A researcher at the University of Houston College of Pharmacy
is reporting an effective protocol for reprogramming human heart cells into specialized cells that conduct electricity throughout the heart to enable rhythmic heartbeat and repair diseased hearts. Bradley McConnell, professor of pharmacology, is the first to demonstrate the process and is reporting it in iScience.
It could be a massive breakthrough.
Currently, there are no treatments for cardiac cell death, the underlying basis of cardiovascular disease (CVD), which remains the leading cause of death globally. By 2035, CVD prevalence is expected to increase to 45.1% (more than 130 million people) in the U.S. while the financial cost is projected to increase by more than $131 million over the next two decades, reaching an astounding $1.1 trillion.
McConnell examined an alternative and unexplored cell type in cardiac regeneration: The cardiac Purkinje cells, which are specialized cells from the cardiac conduction system (CCS) responsible for electrical signals that enable the heart to contract and relax synchronously.
The results indicate that it may restore the efficiency of electrical signal conduction, resulting in improvements in cardiac function.
"We are the first to demonstrate the successful direct reprogramming of human cardiomyocyte cell lines (AC16-CMs and iPSC-CMs) into Purkinje-like cells using a unique cocktail of small molecules," reports both McConnell and the first author of the study, Nicole Prodan, a doctoral student while in the McConnel lab. "Direct reprogramming is a technique that produces an epigenetically unstable 'plastic' state on the cells to facilitate the conversion of a fully differentiated and matured cell into a different new cell type."
While several pharmacological treatments are currently available for heart failure, they do not prevent, cure or improve myocardial cell death and fibrotic scar formation, which are the main contributors to provoking heart failure.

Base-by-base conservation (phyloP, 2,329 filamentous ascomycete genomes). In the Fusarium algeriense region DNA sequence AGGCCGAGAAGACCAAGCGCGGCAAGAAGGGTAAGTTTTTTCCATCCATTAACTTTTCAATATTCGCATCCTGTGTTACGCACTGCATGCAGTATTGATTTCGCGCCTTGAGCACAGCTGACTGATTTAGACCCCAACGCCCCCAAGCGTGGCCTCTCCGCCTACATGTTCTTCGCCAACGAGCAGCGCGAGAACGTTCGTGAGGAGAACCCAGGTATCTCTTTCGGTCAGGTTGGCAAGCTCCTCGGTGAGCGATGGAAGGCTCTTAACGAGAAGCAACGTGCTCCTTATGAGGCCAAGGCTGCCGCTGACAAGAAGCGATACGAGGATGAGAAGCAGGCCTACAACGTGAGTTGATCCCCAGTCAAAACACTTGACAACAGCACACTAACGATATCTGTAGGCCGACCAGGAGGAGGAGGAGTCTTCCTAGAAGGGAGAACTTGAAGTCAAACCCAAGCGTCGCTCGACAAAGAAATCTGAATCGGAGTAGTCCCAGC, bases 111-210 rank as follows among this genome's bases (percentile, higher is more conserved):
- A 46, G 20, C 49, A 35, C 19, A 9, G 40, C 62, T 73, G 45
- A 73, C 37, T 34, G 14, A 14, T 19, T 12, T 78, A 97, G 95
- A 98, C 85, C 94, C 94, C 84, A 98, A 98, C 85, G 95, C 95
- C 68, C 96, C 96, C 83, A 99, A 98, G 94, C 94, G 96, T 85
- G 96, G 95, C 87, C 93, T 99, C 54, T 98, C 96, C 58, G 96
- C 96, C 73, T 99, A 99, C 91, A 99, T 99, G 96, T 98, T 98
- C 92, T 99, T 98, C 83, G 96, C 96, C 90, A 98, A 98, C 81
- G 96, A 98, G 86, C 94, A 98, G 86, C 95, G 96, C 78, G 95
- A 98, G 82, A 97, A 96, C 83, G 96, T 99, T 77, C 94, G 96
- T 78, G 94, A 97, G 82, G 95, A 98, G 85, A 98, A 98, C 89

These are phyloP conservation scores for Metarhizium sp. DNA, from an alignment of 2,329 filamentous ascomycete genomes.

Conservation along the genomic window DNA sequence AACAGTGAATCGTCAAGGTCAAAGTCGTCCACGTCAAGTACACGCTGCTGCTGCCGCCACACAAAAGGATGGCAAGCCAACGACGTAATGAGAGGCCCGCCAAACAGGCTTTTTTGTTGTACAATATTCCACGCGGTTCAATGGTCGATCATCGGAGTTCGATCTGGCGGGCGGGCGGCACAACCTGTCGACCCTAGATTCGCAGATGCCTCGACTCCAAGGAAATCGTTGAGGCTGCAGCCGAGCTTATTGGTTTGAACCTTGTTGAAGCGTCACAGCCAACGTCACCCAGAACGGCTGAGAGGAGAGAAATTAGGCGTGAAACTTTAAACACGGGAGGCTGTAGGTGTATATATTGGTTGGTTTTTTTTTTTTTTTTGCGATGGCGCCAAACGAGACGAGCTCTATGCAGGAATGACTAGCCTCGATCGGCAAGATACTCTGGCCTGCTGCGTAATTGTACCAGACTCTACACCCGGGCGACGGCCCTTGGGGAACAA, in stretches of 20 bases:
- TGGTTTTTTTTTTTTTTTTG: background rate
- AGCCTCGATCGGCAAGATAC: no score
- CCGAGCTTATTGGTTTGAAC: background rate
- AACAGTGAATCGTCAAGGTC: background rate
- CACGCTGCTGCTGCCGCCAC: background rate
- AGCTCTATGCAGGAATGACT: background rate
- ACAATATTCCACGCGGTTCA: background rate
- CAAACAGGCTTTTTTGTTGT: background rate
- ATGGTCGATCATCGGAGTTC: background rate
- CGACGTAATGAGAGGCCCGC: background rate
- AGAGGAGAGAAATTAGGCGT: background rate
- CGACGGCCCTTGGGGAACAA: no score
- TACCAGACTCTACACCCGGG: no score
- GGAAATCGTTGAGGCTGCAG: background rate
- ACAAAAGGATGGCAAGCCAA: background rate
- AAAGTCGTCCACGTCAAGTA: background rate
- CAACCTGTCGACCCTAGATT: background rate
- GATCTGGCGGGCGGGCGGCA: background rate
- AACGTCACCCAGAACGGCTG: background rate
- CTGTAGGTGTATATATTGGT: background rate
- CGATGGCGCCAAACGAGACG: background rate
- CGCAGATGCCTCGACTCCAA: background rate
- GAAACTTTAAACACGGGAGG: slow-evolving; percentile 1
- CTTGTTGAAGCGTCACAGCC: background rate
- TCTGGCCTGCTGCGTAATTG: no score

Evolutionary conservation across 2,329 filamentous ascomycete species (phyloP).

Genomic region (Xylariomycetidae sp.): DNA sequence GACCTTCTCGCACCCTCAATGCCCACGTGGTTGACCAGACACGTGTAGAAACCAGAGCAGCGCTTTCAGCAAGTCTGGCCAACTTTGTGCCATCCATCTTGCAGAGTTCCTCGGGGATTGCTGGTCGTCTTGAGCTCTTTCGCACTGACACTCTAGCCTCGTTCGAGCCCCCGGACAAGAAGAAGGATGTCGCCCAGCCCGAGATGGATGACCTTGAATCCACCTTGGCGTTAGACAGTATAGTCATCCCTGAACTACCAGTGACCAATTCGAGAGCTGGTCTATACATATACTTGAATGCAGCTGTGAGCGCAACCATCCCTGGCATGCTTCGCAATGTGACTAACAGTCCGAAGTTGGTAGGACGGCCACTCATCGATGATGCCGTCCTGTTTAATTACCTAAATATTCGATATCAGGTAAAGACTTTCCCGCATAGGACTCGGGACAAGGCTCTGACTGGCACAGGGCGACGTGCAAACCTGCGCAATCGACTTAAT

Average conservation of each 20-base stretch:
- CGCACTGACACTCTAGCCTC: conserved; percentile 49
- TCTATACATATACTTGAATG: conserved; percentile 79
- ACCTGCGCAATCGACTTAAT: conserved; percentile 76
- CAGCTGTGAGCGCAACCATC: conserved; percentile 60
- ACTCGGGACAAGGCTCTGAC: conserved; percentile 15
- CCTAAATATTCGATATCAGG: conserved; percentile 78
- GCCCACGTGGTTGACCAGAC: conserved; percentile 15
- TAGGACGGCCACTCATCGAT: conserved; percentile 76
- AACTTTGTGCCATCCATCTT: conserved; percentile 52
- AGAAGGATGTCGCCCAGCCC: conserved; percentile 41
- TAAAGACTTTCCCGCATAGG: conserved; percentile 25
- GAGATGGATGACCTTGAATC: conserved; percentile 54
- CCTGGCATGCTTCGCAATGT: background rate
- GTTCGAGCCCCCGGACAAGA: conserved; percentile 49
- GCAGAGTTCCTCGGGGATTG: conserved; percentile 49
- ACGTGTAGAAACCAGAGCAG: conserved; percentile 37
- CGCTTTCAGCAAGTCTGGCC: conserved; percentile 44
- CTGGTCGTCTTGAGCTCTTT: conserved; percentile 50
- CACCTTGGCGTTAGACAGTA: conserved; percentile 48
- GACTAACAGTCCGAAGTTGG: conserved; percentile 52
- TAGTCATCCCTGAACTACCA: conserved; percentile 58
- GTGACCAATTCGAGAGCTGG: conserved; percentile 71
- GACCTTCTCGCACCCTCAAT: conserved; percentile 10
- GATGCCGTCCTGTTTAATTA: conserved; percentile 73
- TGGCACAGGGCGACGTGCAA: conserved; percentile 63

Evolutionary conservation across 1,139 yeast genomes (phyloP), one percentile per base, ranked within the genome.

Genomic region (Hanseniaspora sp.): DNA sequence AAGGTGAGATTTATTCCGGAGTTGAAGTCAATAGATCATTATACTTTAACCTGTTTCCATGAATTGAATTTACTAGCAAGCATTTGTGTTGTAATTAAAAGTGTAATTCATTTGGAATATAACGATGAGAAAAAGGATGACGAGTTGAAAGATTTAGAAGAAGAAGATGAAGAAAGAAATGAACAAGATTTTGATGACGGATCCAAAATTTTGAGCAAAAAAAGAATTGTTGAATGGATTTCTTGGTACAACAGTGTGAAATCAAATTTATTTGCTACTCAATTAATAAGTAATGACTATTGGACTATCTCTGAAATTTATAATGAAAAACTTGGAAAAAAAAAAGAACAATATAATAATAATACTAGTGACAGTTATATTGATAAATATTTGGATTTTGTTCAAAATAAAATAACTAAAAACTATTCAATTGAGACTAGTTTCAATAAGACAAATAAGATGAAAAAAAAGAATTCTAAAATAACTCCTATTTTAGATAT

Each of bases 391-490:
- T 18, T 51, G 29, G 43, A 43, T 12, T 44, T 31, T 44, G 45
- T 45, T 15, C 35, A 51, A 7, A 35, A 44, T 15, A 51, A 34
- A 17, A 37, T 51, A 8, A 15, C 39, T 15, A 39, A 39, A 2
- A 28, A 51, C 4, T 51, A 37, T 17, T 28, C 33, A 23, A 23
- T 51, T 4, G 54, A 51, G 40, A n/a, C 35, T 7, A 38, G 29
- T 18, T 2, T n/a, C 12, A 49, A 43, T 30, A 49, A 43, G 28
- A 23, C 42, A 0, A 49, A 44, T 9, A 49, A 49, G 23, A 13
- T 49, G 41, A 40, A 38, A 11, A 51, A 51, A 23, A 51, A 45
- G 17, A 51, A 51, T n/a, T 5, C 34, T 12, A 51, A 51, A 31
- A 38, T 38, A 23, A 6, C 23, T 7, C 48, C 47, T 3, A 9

"The only cure is a heart transplant, which is unfortunately scarce," said McConnell.
Cell therapy for cardiac regeneration has been proposed as an alternative treatment to pharmacological agents. Unfortunately, so far, the focus has been placed on replacing cardiac muscle cells (myocytes) in injured hearts, which has not been enough to ameliorate symptoms or cure the problem.
"This is because often the cardiac myocytes implanted cannot be electrically activated in synchrony by the recipient's heart and will contract at a different pace from the rest of the heart, inducing arrhythmias," said McConnell.
"Our small molecule treatment of human cardiomyocytes leads to Purkinje differentiation resulting in key Purkinje cell gene expression and conduction of fast electrical signals; comparable to native Purkinje cells," said Prodan.
The study may not only help to advance the quest to find an optimized cell therapy for heart regeneration, but also has the potential to be used for the development and investigation of new pharmacological therapies for heart diseases.